Some students of mine at TAFE knew I was working on this project and they suggested I contact Tracey Sorenson who they knew was making a Kate Kelly themed film at the time but I chose to continue on my own path and did not make contact, however, I would later find out that she was making a film with Merrill Findlay, who I was put in touch with by Tracey Callinan from Arts OutWest in 2013.
By 2012 I had started playing with drafts and ideas of paintings along with developing story notes that I would stick along the studio walls. I was building piles of notes, books, articles and images, maps and documents. My research was growing and I was finding out more details and new stories about her life, while connecting with my own family history at the same time as extending my knowledge of the Kelly story and Kate’s time in Forbes. I realised that I needed to understand the story of Ned Kelly on a deeper level to be able to understand the ramifications on Kate and her family’s lives. I had started to talk with other artists and writers about my Kate project. I visited Glenrowan, Beechworth and that region of Victoria remembered as ‘Kelly Country’ and of course I revisited Forbes many times. Walking around the lagoon site, places where Kate and the Fosters had lived and South Circle oval in Forbes, I took photographs and notes while imagining how Kate might have been feeling and it all helped me to see my hometown in another way which surprised me. I had many memories of riding my bike as a kid past the lagoon where Kate’s body was found and although I was unaware of the story then, I was conscious of a creepy energy in the area and I didn’t like it.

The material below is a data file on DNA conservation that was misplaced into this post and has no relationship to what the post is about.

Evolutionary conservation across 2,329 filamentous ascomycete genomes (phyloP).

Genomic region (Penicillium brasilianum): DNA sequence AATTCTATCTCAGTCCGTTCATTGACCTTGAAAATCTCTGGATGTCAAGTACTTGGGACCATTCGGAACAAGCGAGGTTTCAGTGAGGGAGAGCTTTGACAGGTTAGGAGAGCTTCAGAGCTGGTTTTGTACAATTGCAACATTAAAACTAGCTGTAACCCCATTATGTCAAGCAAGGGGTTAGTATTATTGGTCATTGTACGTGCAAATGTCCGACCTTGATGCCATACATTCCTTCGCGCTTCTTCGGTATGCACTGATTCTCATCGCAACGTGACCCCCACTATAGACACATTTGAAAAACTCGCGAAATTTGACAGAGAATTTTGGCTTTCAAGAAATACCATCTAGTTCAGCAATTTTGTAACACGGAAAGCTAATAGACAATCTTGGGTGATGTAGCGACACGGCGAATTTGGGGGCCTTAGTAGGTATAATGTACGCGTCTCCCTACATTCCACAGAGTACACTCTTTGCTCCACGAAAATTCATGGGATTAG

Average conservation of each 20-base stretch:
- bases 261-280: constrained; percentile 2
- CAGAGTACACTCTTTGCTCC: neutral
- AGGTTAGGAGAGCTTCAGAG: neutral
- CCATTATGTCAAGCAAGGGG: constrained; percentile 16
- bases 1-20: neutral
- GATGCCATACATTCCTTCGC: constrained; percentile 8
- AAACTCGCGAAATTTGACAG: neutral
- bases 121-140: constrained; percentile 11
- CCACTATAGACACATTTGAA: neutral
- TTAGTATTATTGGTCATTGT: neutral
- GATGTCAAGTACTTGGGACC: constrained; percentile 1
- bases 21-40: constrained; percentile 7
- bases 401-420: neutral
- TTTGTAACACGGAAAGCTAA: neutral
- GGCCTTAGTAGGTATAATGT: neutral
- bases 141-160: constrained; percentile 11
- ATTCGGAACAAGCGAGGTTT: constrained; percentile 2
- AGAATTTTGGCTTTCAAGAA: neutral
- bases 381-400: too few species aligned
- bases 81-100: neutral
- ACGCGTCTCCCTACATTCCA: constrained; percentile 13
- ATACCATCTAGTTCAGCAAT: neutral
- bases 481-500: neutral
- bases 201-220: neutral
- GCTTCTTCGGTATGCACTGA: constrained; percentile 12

07 April 2012 I got married at Kissing Point in Hill End to a fifth generation Hill End man, Dave Thompson, aka Thommo, aka Charlie!
15-08-2012 Email to an artist friend, refers to my ongoing Kate Kelly project.
16-09-2012 Tom and I had remained in communication and he had assisted me at different times with my research. I shared little break throughs here and there through emails or if I saw him in Hill End.
25-09-2012 Part of my family history research was leading me closer to an amazing connection between my story and Kate’s. I had tracked a link to the Collits family but had not joined the dots to Cadow Station at that point. Here’s an email to my family about family history research regarding the Collits family that was about to link me in to Kate’s story.
15-02-2013 I was excited when I discovered that my ancestors had hired Kate Kelly when she arrived at Cadow Station in 1885 under the alias Ada Hennessey. Here’s a brief email to Tom and Elizabeth.
13-03-2013 Email from and to a writer friend about Kate and my desire to put a book together in addition to my plans for a travelling exhibition of paintings with story cards.
Between May – August 2013 I had attended workshops run by Arts OutWest, (a regional arts development organisation). I sought further advice about how to move forward with my project and Tracey Callinan suggested I reach out to writer Merrill Findlay in Forbes who had done a lot of Kate Kelly research. I had been looking at the biennial River Arts Festival as a possible venue for my project for the 2015 event and Merrill was on the committee.
July 2013 Local artists started preparing for our Hill End open studio day and exhibition. I had to send through a photo to use in our promo material. Pictured below you can see my Kate Kelly story cards written and taped to the wall and an early version of what ended up being the image ‘Til Death Do Us Part, also pictured. The photo of me with the final version was taken by journalist Diana Plater when she came out to interview me for the Sydney Morning Herald in 2016, having met her in China while doing a Red Gate Gallery Residency in Beijing, January 2016.